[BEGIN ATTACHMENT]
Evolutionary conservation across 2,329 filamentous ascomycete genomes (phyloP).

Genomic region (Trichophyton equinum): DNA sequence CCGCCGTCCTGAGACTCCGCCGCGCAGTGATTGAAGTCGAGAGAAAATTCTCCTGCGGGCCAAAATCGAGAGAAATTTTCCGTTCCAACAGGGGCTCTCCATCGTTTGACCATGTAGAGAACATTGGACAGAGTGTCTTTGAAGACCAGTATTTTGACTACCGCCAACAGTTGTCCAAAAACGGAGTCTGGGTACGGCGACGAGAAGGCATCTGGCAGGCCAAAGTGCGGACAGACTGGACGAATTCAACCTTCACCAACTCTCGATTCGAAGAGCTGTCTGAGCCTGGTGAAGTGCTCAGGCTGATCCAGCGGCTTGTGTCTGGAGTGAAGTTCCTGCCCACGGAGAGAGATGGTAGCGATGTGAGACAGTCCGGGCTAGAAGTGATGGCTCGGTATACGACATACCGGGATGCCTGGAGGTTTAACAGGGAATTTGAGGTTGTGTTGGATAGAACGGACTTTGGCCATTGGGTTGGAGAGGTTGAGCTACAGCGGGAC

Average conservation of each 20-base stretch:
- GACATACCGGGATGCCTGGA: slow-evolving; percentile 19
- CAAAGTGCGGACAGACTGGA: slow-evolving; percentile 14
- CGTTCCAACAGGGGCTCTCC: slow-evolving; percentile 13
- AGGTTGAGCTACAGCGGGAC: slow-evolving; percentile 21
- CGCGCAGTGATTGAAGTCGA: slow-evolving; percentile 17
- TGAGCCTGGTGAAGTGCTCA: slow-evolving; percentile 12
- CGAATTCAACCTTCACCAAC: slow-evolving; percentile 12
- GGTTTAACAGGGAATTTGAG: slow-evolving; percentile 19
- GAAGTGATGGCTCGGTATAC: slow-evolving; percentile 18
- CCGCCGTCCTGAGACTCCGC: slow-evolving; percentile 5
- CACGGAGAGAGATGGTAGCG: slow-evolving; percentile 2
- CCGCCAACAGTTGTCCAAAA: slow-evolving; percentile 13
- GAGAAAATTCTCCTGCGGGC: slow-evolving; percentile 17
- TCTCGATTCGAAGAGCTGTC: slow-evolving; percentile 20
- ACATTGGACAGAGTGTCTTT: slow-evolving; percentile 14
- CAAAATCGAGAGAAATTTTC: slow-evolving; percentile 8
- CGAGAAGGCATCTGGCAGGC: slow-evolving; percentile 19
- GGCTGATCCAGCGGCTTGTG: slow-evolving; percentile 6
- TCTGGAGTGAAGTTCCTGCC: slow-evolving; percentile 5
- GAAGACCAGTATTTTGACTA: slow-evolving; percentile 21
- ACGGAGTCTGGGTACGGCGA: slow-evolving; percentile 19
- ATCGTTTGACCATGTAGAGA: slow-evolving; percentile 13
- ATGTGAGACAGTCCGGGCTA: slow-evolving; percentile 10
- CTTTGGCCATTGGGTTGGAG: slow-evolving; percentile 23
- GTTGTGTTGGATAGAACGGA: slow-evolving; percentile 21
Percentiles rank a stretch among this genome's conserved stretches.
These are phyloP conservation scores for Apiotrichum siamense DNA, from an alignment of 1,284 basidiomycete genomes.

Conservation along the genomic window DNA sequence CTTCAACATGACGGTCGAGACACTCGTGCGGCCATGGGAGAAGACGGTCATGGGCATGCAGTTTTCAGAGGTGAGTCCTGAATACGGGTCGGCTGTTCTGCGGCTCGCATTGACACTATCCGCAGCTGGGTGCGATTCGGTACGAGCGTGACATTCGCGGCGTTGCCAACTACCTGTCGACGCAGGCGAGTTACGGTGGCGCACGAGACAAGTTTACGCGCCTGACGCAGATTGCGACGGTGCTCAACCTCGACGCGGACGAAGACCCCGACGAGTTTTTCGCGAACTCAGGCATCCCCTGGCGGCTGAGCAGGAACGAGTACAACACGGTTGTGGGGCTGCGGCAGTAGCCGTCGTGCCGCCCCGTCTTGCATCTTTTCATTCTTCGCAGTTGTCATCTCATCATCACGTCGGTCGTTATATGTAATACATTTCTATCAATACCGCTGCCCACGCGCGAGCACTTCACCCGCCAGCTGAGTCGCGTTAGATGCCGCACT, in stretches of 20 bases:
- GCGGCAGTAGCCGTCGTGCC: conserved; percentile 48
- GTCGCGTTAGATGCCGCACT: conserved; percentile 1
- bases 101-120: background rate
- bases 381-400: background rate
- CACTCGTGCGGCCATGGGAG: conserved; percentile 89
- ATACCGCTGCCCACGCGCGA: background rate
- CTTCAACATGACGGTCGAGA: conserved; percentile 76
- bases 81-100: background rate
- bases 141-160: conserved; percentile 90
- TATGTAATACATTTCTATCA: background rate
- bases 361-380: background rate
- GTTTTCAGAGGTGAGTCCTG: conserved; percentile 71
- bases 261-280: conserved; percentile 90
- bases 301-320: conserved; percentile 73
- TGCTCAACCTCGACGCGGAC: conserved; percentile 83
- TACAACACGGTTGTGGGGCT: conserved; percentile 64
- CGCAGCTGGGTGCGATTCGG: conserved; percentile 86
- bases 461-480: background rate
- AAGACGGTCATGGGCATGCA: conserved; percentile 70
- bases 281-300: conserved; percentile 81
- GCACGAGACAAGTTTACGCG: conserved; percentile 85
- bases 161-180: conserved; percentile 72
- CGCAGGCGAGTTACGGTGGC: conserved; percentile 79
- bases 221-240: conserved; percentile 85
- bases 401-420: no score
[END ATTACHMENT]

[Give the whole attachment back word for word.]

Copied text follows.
Evolutionary conservation across 2,329 filamentous ascomycete genomes (phyloP).

Genomic region (Trichophyton equinum): DNA sequence CCGCCGTCCTGAGACTCCGCCGCGCAGTGATTGAAGTCGAGAGAAAATTCTCCTGCGGGCCAAAATCGAGAGAAATTTTCCGTTCCAACAGGGGCTCTCCATCGTTTGACCATGTAGAGAACATTGGACAGAGTGTCTTTGAAGACCAGTATTTTGACTACCGCCAACAGTTGTCCAAAAACGGAGTCTGGGTACGGCGACGAGAAGGCATCTGGCAGGCCAAAGTGCGGACAGACTGGACGAATTCAACCTTCACCAACTCTCGATTCGAAGAGCTGTCTGAGCCTGGTGAAGTGCTCAGGCTGATCCAGCGGCTTGTGTCTGGAGTGAAGTTCCTGCCCACGGAGAGAGATGGTAGCGATGTGAGACAGTCCGGGCTAGAAGTGATGGCTCGGTATACGACATACCGGGATGCCTGGAGGTTTAACAGGGAATTTGAGGTTGTGTTGGATAGAACGGACTTTGGCCATTGGGTTGGAGAGGTTGAGCTACAGCGGGAC

Average conservation of each 20-base stretch:
- GACATACCGGGATGCCTGGA: slow-evolving; percentile 19
- CAAAGTGCGGACAGACTGGA: slow-evolving; percentile 14
- CGTTCCAACAGGGGCTCTCC: slow-evolving; percentile 13
- AGGTTGAGCTACAGCGGGAC: slow-evolving; percentile 21
- CGCGCAGTGATTGAAGTCGA: slow-evolving; percentile 17
- TGAGCCTGGTGAAGTGCTCA: slow-evolving; percentile 12
- CGAATTCAACCTTCACCAAC: slow-evolving; percentile 12
- GGTTTAACAGGGAATTTGAG: slow-evolving; percentile 19
- GAAGTGATGGCTCGGTATAC: slow-evolving; percentile 18
- CCGCCGTCCTGAGACTCCGC: slow-evolving; percentile 5
- CACGGAGAGAGATGGTAGCG: slow-evolving; percentile 2
- CCGCCAACAGTTGTCCAAAA: slow-evolving; percentile 13
- GAGAAAATTCTCCTGCGGGC: slow-evolving; percentile 17
- TCTCGATTCGAAGAGCTGTC: slow-evolving; percentile 20
- ACATTGGACAGAGTGTCTTT: slow-evolving; percentile 14
- CAAAATCGAGAGAAATTTTC: slow-evolving; percentile 8
- CGAGAAGGCATCTGGCAGGC: slow-evolving; percentile 19
- GGCTGATCCAGCGGCTTGTG: slow-evolving; percentile 6
- TCTGGAGTGAAGTTCCTGCC: slow-evolving; percentile 5
- GAAGACCAGTATTTTGACTA: slow-evolving; percentile 21
- ACGGAGTCTGGGTACGGCGA: slow-evolving; percentile 19
- ATCGTTTGACCATGTAGAGA: slow-evolving; percentile 13
- ATGTGAGACAGTCCGGGCTA: slow-evolving; percentile 10
- CTTTGGCCATTGGGTTGGAG: slow-evolving; percentile 23
- GTTGTGTTGGATAGAACGGA: slow-evolving; percentile 21
Percentiles rank a stretch among this genome's conserved stretches.
These are phyloP conservation scores for Apiotrichum siamense DNA, from an alignment of 1,284 basidiomycete genomes.

Conservation along the genomic window DNA sequence CTTCAACATGACGGTCGAGACACTCGTGCGGCCATGGGAGAAGACGGTCATGGGCATGCAGTTTTCAGAGGTGAGTCCTGAATACGGGTCGGCTGTTCTGCGGCTCGCATTGACACTATCCGCAGCTGGGTGCGATTCGGTACGAGCGTGACATTCGCGGCGTTGCCAACTACCTGTCGACGCAGGCGAGTTACGGTGGCGCACGAGACAAGTTTACGCGCCTGACGCAGATTGCGACGGTGCTCAACCTCGACGCGGACGAAGACCCCGACGAGTTTTTCGCGAACTCAGGCATCCCCTGGCGGCTGAGCAGGAACGAGTACAACACGGTTGTGGGGCTGCGGCAGTAGCCGTCGTGCCGCCCCGTCTTGCATCTTTTCATTCTTCGCAGTTGTCATCTCATCATCACGTCGGTCGTTATATGTAATACATTTCTATCAATACCGCTGCCCACGCGCGAGCACTTCACCCGCCAGCTGAGTCGCGTTAGATGCCGCACT, in stretches of 20 bases:
- GCGGCAGTAGCCGTCGTGCC: conserved; percentile 48
- GTCGCGTTAGATGCCGCACT: conserved; percentile 1
- bases 101-120: background rate
- bases 381-400: background rate
- CACTCGTGCGGCCATGGGAG: conserved; percentile 89
- ATACCGCTGCCCACGCGCGA: background rate
- CTTCAACATGACGGTCGAGA: conserved; percentile 76
- bases 81-100: background rate
- bases 141-160: conserved; percentile 90
- TATGTAATACATTTCTATCA: background rate
- bases 361-380: background rate
- GTTTTCAGAGGTGAGTCCTG: conserved; percentile 71
- bases 261-280: conserved; percentile 90
- bases 301-320: conserved; percentile 73
- TGCTCAACCTCGACGCGGAC: conserved; percentile 83
- TACAACACGGTTGTGGGGCT: conserved; percentile 64
- CGCAGCTGGGTGCGATTCGG: conserved; percentile 86
- bases 461-480: background rate
- AAGACGGTCATGGGCATGCA: conserved; percentile 70
- bases 281-300: conserved; percentile 81
- GCACGAGACAAGTTTACGCG: conserved; percentile 85
- bases 161-180: conserved; percentile 72
- CGCAGGCGAGTTACGGTGGC: conserved; percentile 79
- bases 221-240: conserved; percentile 85
- bases 401-420: no score